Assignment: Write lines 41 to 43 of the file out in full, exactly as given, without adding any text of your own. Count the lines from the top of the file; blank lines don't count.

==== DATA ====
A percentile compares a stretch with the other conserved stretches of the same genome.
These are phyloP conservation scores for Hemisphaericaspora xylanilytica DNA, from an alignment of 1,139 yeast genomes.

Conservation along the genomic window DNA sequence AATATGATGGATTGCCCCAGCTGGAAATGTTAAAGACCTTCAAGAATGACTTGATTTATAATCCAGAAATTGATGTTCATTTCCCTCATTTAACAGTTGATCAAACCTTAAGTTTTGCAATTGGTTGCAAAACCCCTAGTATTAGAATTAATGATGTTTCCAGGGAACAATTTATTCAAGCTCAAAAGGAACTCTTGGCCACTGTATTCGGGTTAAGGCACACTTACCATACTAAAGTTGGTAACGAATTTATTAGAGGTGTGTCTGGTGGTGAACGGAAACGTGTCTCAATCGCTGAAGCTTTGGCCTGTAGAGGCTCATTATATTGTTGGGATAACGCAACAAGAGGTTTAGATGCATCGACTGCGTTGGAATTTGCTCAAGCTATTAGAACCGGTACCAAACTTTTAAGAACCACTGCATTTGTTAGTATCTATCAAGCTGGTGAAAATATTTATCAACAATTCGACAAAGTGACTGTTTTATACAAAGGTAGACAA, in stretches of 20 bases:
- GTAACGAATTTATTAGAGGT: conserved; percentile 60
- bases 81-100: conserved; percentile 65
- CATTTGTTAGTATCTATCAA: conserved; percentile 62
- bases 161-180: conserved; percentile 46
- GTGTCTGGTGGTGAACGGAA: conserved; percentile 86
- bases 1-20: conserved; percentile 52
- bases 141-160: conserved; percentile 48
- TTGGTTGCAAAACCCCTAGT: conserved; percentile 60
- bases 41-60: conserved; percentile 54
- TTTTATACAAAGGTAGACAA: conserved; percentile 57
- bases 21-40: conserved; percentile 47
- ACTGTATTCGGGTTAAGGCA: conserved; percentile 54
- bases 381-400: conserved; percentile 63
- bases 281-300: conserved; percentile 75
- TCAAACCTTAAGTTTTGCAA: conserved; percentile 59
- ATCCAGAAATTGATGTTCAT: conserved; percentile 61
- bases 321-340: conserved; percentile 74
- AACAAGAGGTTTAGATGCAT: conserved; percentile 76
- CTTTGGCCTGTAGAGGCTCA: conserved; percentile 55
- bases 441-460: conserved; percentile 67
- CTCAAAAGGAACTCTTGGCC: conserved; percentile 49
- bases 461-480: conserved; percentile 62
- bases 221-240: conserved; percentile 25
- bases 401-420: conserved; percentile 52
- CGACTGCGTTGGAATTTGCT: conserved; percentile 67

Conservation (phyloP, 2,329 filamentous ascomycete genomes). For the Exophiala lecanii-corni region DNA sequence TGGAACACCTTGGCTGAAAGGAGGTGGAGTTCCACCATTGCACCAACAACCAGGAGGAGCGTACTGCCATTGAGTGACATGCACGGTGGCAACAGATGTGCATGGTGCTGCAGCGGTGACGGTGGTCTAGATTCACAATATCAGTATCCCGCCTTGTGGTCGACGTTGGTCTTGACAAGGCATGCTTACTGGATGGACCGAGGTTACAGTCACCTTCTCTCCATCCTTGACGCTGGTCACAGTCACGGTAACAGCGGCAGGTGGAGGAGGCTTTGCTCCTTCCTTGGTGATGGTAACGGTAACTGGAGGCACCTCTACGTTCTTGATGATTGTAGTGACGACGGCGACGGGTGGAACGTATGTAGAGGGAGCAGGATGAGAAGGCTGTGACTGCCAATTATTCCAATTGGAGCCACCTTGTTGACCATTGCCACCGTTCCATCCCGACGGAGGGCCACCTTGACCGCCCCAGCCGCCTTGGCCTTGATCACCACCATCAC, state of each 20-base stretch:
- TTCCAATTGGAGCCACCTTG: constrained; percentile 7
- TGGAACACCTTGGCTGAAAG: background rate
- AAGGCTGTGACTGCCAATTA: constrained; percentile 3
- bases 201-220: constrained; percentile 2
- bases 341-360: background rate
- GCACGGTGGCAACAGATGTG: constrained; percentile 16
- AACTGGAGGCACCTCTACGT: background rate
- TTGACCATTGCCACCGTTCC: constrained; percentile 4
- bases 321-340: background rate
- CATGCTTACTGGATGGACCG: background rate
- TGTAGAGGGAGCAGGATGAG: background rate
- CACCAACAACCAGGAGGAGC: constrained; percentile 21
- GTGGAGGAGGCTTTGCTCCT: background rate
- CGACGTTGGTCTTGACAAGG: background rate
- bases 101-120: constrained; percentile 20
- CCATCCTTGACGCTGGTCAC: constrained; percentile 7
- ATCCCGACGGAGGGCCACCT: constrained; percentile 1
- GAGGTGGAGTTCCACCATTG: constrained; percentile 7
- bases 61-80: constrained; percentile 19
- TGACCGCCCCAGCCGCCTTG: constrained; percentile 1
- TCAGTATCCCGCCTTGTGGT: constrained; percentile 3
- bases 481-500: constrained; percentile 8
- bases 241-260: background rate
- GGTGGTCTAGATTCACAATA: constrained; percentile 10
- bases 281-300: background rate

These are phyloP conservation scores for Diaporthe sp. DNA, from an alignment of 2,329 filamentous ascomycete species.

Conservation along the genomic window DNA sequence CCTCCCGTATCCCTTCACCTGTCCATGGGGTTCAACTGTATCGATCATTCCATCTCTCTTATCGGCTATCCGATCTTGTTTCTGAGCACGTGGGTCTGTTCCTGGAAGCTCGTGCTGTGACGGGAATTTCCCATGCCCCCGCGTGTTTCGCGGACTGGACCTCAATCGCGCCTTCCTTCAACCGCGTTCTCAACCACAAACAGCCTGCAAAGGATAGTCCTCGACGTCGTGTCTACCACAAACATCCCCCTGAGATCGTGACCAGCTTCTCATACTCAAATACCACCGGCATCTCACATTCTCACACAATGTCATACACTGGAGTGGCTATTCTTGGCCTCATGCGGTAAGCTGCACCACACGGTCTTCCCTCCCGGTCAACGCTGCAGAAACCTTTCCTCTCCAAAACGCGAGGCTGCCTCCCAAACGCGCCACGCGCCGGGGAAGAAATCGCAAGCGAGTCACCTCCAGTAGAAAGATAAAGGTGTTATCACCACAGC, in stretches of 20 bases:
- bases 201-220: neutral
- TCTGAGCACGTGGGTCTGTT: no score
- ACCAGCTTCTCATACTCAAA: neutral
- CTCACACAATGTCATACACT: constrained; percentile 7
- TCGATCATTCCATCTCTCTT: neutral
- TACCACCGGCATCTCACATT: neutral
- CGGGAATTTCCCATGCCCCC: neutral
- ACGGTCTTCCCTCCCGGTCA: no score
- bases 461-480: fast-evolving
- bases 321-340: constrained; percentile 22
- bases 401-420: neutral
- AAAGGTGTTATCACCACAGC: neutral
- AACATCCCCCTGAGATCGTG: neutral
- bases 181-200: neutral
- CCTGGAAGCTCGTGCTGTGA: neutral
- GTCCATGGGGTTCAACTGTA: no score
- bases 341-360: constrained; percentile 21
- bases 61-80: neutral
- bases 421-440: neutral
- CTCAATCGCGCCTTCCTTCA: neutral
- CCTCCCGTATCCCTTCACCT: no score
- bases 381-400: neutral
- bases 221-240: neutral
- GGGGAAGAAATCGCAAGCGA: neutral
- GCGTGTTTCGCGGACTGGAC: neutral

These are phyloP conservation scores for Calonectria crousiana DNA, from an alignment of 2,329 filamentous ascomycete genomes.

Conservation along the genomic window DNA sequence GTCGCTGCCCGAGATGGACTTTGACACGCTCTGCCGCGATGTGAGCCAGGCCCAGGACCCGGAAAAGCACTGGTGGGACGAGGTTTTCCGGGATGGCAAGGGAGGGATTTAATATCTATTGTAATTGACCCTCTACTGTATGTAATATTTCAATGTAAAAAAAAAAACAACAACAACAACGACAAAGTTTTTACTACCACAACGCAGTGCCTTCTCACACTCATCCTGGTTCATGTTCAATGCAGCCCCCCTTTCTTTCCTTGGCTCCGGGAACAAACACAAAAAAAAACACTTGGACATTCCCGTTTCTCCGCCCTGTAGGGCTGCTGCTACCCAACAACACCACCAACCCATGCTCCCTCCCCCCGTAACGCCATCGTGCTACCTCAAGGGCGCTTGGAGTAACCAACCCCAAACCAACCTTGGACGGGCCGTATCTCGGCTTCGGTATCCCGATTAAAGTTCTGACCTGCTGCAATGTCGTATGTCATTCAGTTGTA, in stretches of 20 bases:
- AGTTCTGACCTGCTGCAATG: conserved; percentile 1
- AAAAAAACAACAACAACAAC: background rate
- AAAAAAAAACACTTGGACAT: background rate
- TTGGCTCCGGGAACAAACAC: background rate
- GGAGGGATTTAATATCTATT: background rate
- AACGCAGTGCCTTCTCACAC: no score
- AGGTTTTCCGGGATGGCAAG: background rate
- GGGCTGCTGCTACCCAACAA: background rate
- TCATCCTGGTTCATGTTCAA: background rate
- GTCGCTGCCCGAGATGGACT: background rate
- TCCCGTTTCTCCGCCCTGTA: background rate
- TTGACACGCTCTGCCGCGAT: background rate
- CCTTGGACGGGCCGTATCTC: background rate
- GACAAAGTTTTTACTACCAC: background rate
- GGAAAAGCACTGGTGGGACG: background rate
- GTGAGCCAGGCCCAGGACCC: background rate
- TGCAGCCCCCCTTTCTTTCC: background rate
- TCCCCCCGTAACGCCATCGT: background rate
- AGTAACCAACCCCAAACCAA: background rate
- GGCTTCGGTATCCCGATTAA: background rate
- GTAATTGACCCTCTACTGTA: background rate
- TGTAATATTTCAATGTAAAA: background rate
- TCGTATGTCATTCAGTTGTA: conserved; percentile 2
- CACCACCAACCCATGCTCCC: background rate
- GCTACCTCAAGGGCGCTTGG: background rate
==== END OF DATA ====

- CACCAACAACCAGGAGGAGC: constrained; percentile 21
- GTGGAGGAGGCTTTGCTCCT: background rate
- CGACGTTGGTCTTGACAAGG: background rate